The Straits Times says

China determined to reform, press ahead

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There were two surprises in Chinese Premier Li Keqiang's government work report last week at the opening of China's annual national parliamentary session. First, he announced an annual growth target - which was dropped last year for the first time in decades because of uncertainties caused by the Covid-19 pandemic, and was expected not to be announced again this year. Second, the growth target of more than 6 per cent was decidedly modest, given that the International Monetary Fund forecast an 8.1 per cent growth for China this year. Targets are not just a hard-to-shed habit, but are what some in China consider necessary as benchmarks to keep the pace of growth on track. Others, however, worry that specific targets would lead to inefficient government spending and encourage short-term thinking at the expense of dealing with deeper structural issues. Indeed, this appears to be on the mind of the Premier, who said that a lower target would encourage officials to focus on longer-term goals for more sustainable growth. A lower bar also gives the country room to deal with risks such as debt and go for high quality growth.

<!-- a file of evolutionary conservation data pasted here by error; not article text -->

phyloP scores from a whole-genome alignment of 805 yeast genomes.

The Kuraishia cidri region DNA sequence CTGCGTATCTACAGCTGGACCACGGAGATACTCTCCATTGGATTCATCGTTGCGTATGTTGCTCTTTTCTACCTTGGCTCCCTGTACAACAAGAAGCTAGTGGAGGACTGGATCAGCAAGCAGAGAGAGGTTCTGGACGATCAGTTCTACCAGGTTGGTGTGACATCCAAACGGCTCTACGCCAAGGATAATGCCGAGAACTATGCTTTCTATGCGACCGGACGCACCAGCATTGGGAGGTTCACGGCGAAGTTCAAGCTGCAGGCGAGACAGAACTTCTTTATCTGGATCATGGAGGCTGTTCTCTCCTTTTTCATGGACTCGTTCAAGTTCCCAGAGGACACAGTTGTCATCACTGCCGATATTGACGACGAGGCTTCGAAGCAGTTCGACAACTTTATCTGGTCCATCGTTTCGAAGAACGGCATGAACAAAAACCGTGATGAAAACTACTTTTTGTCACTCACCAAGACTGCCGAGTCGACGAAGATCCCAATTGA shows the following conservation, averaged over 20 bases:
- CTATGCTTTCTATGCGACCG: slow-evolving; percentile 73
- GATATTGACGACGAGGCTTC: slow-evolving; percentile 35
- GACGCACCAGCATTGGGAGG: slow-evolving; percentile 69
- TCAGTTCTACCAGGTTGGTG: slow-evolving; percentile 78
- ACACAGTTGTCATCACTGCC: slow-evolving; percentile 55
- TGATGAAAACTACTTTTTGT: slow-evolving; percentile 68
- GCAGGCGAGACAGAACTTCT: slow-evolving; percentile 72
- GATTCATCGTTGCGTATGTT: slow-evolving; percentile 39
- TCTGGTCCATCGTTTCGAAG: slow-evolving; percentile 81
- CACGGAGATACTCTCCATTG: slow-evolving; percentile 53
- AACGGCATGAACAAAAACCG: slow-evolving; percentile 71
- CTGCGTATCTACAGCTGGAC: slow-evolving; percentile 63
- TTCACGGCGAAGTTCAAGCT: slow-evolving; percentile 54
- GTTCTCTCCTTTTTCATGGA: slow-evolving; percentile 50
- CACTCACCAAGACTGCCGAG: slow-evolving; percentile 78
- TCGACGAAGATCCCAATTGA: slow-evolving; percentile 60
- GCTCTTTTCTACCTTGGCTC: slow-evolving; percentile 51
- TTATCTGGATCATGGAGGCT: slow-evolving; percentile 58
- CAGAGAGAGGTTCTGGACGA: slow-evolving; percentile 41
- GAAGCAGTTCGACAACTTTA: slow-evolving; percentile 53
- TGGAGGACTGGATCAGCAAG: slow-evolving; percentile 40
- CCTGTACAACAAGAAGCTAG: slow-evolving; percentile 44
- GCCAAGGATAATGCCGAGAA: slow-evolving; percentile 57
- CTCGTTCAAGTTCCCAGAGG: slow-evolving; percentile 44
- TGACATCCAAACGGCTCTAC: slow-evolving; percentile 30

China's medium and longer-term goals, as expressed in its 14th Five Year Plan and Vision for 2035 that are set to be adopted today, are certainly more ambitious. China aims to be a moderately developed economy by 2035 when its GDP would have doubled that of 2020. To get there, it aims, in the next five years, to raise its technological self-sufficiency by increasing research and development investment. This is to move up the value chain and to counter efforts by the United States to decouple from it technologically. China wants to modernise its industrial base, including through developing its digital economy. It wants to continue to alleviate poverty by moving more rural residents to urban centres permanently; and increase domestic consumption and improve domestic supply chains so as to be less reliant on foreign trade. Additionally, it aims to address pollution and global climate change issues by reducing carbon emissions as well as improve healthcare and education.

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A version of this article appeared in the print edition of The Straits Times on March 11, 2021, with the headline China determined to reform, press ahead. Subscribe